Recently, Hu et al. [115] showed Radix Sophorae Flavescentis carbonisata (RSFC)-based CDs against an ethanol-induced acute gastric ulcer in rats by inhibiting TNF-α and IL-6 releases via downregulation of NF-κB pathway. RSFC has been extensively harvested for treating ulcerative diseases throughout the body. The authors concluded that HM-CDs using high-temperature pyrolysis may have inherent bioactivities [115]. But the active ingredients are not revealed.

With regard to anti-inflammation induced by LJFC-CDs, they markedly declined levels of IL-1β, IL-6 and TNF-α in LPS-induced heating models [116]. Besides, AFIC-CDs [117] and PLR-CDs [118] ameliorated the degree of joint swelling in gouty arthritis, and the former reduced the levels of IL-1β and TNF-α in a dose-dependent manner. Furthermore, treatment of psoriasis-like inflammation with PCC-CDs not only reduced the IL-6 and TNF-α, but also decreased the IL-17A and IL-23 levels. These findings offer a novel approach for anti-inflammatory of herbal medicine.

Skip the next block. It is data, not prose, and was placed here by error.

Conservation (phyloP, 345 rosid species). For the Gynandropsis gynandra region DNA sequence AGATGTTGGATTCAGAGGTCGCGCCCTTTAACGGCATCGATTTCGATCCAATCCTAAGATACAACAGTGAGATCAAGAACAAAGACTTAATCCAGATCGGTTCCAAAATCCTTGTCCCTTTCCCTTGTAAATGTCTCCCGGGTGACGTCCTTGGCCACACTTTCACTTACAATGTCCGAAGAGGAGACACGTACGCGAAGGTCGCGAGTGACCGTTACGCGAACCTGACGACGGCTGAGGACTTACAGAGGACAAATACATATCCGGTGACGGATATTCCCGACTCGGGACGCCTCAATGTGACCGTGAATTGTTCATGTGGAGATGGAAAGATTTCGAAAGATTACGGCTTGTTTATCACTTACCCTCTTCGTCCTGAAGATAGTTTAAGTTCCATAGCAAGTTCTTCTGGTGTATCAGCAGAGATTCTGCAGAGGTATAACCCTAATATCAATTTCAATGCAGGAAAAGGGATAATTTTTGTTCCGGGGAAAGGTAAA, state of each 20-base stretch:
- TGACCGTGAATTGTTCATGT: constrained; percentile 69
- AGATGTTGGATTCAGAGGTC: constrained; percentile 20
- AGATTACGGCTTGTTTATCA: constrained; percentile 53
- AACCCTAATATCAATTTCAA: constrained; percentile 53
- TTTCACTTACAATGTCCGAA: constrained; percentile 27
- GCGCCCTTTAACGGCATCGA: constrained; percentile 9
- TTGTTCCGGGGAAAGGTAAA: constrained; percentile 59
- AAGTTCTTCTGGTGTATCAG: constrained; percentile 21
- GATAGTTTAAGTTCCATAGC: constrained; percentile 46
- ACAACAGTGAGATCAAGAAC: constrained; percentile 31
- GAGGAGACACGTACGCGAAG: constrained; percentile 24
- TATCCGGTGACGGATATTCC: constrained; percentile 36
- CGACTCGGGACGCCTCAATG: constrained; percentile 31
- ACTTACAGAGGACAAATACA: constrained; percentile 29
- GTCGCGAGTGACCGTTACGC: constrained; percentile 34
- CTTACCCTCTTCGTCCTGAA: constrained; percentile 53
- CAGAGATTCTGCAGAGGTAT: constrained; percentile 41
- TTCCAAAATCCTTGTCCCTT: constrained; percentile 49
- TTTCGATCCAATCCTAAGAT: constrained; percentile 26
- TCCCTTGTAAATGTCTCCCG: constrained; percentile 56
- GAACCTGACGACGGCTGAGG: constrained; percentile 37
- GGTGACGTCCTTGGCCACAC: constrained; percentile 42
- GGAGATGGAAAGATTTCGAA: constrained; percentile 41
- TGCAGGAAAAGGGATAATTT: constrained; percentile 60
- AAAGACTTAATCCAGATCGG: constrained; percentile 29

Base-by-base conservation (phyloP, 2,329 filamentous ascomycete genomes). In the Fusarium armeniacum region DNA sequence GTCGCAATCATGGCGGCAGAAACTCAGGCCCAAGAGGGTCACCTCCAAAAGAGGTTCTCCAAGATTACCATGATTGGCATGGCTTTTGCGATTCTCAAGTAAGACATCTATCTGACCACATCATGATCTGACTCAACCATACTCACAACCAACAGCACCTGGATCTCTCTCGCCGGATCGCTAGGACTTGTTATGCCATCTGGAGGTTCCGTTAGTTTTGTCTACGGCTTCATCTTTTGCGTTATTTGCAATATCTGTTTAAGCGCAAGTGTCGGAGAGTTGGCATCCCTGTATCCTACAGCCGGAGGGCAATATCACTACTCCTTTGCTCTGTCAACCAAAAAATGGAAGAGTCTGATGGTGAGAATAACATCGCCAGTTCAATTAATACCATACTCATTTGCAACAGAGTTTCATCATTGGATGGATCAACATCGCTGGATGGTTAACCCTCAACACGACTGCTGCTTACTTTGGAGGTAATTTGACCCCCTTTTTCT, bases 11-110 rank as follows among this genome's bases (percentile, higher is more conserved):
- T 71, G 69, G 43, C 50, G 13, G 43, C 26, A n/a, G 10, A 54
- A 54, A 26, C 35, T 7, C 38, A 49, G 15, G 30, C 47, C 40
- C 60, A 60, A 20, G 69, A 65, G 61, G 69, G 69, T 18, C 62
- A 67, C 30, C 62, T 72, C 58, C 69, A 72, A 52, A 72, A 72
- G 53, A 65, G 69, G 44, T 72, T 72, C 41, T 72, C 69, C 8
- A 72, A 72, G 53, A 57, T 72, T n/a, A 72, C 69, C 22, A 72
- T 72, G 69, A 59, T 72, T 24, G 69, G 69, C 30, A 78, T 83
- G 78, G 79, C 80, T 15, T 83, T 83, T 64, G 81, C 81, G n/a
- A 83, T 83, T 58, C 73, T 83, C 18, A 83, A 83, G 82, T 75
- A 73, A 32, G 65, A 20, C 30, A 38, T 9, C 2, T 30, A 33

Hyperuricemia is one of the pathological processes of gyration mainly associated with purine metabolic disorder and higher serum urate [119, 120]. The elevation of xanthine oxidase (XOD) is responsible for the pathological basis for the overproduction of uric acid in the kidneys. Allopurinol, an inhibitor of XOD, currently becomes a first-line drug for clinical treatment of gout and hyperuricemia [121]. Nevertheless, skin rash is the most common adverse effect of allopurinol, increasing high mortality [122, 123]. For the treatments, AFIC-CDs and PLR-CDs prepared by Zhao et al. [117, 118] reduced uric acid levels in a short period (Fig. 12), and also decreased inflammation during the acute phase of gout. Particularly, the non-toxicity of CDs effectively avoided the potentially toxic side effects of allopurinol [124]. Therefore, it offers a safer and more reliable regimen for gout and hyperuricemia in clinical practice.